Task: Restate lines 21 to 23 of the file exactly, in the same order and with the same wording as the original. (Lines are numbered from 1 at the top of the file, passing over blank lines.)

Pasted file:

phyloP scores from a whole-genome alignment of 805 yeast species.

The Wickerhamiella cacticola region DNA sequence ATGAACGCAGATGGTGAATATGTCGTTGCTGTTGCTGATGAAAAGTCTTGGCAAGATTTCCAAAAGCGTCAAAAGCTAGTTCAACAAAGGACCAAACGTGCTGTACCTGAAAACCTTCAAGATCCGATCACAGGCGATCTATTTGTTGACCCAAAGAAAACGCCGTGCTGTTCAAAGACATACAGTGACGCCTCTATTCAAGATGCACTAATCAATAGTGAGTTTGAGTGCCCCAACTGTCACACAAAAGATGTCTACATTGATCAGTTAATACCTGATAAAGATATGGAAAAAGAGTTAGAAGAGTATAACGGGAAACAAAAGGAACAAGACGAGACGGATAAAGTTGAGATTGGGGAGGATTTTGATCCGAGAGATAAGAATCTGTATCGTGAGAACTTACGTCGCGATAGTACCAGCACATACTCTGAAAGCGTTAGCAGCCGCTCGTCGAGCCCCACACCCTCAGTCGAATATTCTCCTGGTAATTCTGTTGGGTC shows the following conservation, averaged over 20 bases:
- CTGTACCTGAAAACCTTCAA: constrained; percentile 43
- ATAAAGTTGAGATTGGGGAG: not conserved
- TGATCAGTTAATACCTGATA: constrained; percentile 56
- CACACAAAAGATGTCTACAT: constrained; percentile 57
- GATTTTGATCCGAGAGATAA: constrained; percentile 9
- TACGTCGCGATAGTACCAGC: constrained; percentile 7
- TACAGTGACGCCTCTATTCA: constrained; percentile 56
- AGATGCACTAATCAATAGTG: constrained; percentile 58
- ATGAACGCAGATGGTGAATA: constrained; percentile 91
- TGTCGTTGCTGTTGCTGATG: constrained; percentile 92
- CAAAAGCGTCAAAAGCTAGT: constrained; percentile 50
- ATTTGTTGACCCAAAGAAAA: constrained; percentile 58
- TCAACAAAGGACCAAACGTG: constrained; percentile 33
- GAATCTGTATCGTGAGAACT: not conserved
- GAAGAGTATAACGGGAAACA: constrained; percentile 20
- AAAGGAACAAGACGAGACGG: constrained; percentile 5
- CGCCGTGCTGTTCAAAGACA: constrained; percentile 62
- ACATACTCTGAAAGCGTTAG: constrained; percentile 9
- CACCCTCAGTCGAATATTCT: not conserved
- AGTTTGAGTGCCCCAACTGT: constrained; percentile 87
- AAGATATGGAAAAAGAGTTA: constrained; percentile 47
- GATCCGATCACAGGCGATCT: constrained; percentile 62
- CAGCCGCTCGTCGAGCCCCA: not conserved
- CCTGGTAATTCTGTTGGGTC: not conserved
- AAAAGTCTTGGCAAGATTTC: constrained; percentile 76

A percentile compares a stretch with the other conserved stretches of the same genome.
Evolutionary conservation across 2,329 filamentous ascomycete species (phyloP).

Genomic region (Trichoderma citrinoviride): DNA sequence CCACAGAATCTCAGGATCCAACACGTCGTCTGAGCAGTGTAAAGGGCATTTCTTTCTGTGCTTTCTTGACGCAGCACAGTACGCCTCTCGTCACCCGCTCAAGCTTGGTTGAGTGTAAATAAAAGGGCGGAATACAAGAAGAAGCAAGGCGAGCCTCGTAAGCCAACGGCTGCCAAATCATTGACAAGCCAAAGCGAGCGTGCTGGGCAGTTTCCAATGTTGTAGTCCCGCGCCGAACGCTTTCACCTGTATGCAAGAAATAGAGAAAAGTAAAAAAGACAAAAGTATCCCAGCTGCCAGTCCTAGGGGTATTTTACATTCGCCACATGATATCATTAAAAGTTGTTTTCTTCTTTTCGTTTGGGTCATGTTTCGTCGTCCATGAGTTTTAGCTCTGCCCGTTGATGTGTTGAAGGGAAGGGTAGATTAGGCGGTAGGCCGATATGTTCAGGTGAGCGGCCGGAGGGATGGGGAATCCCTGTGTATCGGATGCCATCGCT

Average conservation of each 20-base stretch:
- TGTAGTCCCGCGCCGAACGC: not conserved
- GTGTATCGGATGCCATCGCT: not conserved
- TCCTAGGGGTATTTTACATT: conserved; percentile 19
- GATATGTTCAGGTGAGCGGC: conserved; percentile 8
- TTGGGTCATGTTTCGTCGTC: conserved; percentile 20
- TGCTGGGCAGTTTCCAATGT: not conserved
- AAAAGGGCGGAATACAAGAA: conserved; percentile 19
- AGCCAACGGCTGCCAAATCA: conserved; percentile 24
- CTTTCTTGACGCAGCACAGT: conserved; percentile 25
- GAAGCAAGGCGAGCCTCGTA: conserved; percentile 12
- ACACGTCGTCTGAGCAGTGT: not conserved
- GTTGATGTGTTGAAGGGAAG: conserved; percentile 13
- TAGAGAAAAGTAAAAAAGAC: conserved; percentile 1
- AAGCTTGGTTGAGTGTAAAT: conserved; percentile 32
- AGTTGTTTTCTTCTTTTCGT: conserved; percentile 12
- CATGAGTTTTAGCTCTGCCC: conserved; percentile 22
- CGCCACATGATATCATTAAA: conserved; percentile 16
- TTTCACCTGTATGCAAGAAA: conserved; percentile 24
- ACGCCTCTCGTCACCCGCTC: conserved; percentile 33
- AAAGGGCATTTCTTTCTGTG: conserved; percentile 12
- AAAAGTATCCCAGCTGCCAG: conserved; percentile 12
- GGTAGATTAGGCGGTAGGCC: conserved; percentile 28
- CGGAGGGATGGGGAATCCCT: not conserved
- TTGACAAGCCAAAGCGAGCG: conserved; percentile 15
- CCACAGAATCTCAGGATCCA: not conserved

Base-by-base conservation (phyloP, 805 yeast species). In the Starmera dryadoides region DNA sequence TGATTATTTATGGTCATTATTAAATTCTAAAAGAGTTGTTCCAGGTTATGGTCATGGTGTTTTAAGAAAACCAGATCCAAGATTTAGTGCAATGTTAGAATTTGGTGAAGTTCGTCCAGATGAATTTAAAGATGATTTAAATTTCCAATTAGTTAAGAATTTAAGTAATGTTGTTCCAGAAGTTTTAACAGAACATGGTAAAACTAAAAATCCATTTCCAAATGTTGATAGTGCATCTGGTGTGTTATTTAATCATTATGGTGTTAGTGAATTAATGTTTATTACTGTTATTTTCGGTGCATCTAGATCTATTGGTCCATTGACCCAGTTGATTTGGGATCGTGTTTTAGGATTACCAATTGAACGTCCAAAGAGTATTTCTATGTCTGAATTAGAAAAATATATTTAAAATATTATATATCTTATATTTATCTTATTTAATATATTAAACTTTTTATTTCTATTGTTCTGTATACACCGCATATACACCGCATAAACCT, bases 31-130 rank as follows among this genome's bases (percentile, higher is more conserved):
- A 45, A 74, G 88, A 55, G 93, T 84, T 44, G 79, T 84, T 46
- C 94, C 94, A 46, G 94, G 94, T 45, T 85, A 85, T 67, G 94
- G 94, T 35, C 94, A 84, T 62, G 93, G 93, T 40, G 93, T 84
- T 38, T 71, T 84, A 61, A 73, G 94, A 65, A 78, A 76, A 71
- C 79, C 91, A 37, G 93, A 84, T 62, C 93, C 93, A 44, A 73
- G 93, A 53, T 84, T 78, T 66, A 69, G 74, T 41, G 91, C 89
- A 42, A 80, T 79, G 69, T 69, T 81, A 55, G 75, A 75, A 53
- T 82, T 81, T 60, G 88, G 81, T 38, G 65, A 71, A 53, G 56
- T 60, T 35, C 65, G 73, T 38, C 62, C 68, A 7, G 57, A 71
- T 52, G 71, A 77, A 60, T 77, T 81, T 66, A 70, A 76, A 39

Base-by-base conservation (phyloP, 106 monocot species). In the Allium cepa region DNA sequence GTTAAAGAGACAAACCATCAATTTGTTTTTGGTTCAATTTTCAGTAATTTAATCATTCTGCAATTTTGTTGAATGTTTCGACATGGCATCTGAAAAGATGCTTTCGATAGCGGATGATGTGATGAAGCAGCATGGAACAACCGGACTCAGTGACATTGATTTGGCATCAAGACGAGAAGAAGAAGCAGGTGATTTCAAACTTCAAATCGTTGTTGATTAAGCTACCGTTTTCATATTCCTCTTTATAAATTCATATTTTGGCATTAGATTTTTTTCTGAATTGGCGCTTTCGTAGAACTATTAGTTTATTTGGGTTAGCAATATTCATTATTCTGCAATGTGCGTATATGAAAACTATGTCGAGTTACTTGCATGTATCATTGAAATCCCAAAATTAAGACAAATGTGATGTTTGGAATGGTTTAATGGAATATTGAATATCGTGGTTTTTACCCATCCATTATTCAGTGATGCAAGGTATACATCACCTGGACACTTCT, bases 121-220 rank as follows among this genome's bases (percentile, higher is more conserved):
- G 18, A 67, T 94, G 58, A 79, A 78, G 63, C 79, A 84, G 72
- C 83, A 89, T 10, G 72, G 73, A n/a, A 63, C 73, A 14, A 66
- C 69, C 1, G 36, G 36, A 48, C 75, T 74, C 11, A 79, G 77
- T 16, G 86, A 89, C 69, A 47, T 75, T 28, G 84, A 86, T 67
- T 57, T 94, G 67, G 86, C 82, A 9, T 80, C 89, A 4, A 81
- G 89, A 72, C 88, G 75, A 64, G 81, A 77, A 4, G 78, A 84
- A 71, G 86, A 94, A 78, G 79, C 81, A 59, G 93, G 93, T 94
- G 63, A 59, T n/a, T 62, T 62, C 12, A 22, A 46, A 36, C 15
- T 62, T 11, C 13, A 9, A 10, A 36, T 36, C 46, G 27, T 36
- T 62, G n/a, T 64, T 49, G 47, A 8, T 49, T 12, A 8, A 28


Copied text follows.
- CACCCTCAGTCGAATATTCT: not conserved
- AGTTTGAGTGCCCCAACTGT: constrained; percentile 87
- AAGATATGGAAAAAGAGTTA: constrained; percentile 47